As Climate impacts begin to result in permanent loss and damage across the world, there is still no specific UN climate finance facility to reimburse the loss of land, culture and human lives. Pixabay

The escalating consequences of Climate change are now hitting both rich and poor countries, a report published on Wednesday said. India was ranked fifth vulnerable globally.

The Climate Risk Index 2020, an annual report by Germanwatch, ranks countries according to their vulnerability to extreme weather events.

It was released in the Spanish capital on the sidelines of the 25th Conference of the Parties to the United Nations Framework Convention on Climate Change (UNFCCC) or COP25 that is being held in the backdrop of climate impact biting globally.

According to the report, India has also been badly affected, ranking fifth in the overall global vulnerability index in 2018, ranked first in terms of fatalities and second in the world in terms of losses in millions of dollars.

India’s overall ranking has drastically fallen from 14th in 2017, to fifth in 2018.

The report shows that extreme weather, linked with climate change, is affecting not only the poorer countries like Myanmar and Haiti, but also some of the world’s richest countries.

Japan is the worst-hit country in 2018, while Germany and Canada were both also in the ‘bottom 10’ i.e. the most affected.

The results reflect the increasing damage caused by heatwaves, which scientists have found are being worsened by climate change.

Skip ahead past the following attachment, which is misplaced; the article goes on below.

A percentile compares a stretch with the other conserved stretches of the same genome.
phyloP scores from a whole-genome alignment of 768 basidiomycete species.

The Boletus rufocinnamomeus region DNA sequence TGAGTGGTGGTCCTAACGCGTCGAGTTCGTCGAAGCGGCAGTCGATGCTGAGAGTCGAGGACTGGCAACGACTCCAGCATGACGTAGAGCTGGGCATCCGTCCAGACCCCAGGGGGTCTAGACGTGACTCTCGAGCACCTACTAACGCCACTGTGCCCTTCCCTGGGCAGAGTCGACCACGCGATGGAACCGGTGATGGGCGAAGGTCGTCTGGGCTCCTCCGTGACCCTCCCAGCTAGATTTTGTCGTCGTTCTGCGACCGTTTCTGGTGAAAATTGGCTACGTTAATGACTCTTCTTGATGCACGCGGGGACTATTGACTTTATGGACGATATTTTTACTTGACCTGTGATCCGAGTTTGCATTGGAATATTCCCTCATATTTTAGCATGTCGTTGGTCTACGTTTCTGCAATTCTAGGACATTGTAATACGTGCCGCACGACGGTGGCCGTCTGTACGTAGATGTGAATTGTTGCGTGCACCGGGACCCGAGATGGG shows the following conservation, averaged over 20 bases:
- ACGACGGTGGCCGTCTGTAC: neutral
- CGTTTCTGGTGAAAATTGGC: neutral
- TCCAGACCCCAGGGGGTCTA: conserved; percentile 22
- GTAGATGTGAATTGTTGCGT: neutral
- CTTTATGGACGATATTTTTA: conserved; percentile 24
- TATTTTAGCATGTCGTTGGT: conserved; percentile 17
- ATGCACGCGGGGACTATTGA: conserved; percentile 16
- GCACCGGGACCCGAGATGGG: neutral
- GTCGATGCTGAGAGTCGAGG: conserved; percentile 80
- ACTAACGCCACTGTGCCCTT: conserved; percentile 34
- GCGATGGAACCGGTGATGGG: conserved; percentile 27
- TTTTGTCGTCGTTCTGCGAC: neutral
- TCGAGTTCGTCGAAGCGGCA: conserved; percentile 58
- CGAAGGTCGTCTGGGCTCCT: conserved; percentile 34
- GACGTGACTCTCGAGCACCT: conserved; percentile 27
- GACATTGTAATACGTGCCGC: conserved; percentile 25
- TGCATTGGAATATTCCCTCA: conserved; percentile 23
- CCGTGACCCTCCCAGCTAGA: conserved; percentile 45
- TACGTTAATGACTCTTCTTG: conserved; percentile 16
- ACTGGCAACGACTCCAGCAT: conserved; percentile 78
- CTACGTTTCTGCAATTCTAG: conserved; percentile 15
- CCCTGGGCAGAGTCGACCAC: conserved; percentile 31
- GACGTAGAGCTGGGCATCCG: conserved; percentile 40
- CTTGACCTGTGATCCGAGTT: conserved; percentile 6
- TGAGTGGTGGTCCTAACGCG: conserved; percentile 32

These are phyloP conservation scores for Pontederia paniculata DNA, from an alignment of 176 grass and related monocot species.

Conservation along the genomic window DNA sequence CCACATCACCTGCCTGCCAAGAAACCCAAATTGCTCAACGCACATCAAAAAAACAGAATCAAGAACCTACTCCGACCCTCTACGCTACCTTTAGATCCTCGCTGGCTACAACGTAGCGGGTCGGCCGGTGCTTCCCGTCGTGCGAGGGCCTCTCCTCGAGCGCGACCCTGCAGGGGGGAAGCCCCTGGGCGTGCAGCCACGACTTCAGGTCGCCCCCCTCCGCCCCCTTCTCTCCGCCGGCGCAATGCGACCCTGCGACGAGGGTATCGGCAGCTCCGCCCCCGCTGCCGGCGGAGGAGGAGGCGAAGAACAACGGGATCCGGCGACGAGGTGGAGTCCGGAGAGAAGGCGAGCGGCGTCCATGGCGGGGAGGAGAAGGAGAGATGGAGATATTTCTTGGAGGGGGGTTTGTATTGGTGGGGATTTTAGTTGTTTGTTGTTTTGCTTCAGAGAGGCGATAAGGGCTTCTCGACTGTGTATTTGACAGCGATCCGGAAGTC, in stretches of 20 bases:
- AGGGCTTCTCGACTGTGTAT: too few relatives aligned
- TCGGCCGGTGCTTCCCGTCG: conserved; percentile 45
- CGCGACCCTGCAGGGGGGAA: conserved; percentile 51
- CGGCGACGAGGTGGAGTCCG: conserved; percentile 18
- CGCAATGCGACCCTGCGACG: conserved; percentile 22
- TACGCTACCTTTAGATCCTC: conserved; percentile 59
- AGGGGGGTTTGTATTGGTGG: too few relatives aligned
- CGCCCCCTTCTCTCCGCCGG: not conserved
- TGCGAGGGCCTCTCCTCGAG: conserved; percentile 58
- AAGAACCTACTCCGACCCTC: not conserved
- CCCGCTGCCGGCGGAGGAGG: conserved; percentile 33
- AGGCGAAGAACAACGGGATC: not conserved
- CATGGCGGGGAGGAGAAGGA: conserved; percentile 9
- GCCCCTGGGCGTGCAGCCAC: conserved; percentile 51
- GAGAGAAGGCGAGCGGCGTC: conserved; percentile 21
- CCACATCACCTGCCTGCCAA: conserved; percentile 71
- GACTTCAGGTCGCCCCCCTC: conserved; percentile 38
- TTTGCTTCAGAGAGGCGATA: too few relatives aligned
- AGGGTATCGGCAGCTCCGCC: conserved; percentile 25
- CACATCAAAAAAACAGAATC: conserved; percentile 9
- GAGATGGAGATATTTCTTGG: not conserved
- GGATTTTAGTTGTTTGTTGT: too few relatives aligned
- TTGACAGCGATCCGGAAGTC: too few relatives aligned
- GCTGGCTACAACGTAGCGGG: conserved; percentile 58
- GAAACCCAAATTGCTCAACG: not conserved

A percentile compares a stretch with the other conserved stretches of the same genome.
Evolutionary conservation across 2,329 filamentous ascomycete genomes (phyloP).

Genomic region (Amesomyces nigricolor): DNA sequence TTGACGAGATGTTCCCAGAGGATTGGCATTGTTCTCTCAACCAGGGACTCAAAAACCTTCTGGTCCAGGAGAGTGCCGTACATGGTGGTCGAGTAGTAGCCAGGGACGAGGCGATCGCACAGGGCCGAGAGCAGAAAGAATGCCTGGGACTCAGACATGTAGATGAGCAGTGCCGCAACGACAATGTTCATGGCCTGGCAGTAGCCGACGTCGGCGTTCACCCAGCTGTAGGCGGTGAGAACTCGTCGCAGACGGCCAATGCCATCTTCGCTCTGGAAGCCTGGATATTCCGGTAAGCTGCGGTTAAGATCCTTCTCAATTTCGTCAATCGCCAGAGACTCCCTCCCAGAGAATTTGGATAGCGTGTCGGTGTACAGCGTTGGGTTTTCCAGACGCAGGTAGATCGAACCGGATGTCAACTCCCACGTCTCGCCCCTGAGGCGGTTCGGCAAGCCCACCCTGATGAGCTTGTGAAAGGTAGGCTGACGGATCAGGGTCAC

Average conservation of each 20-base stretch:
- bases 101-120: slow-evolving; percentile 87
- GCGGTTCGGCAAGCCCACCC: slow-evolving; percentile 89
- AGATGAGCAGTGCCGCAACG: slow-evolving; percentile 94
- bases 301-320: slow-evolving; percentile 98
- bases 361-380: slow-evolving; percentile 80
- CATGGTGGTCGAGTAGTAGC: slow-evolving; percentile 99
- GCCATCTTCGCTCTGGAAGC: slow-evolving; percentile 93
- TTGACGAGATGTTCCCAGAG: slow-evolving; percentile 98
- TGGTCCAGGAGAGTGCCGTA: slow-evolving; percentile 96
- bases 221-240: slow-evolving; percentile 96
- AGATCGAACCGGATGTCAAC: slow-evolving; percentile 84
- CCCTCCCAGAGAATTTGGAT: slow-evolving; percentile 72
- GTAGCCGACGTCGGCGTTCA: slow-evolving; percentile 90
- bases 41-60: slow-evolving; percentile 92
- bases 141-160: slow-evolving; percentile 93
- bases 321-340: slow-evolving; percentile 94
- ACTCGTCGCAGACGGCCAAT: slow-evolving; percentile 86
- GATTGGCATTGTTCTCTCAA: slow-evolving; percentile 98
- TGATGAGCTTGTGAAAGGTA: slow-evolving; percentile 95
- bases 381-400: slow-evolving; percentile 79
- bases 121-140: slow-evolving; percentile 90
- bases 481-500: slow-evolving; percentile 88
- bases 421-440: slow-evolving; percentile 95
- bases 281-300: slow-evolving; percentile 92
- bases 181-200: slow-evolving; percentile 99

To explain this drastic fall in ranking in a year, David Eckstein, Policy Advisor (Climate Finance and Investment) with Germanwatch said: “India’s high rank is due to severe rainfall, followed by heavy flooding and landslides that killed over 1,000 people.”

The state of Kerala was especially impacted. The floods were described as the worst in the last 100 years.

Climate
A report shows that extreme weather, linked with climate change, is affecting not only the poorer countries like Myanmar and Haiti, but also some of the world’s richest countries. Pixabay

According to Eckstein, India was struck by two cyclones in October and November 2018 that also nearly killed 1,000 people. Last but not least, India also suffered from extreme heat. While the human death toll was kept considerably low due to public measures, the economic damage was quite severe.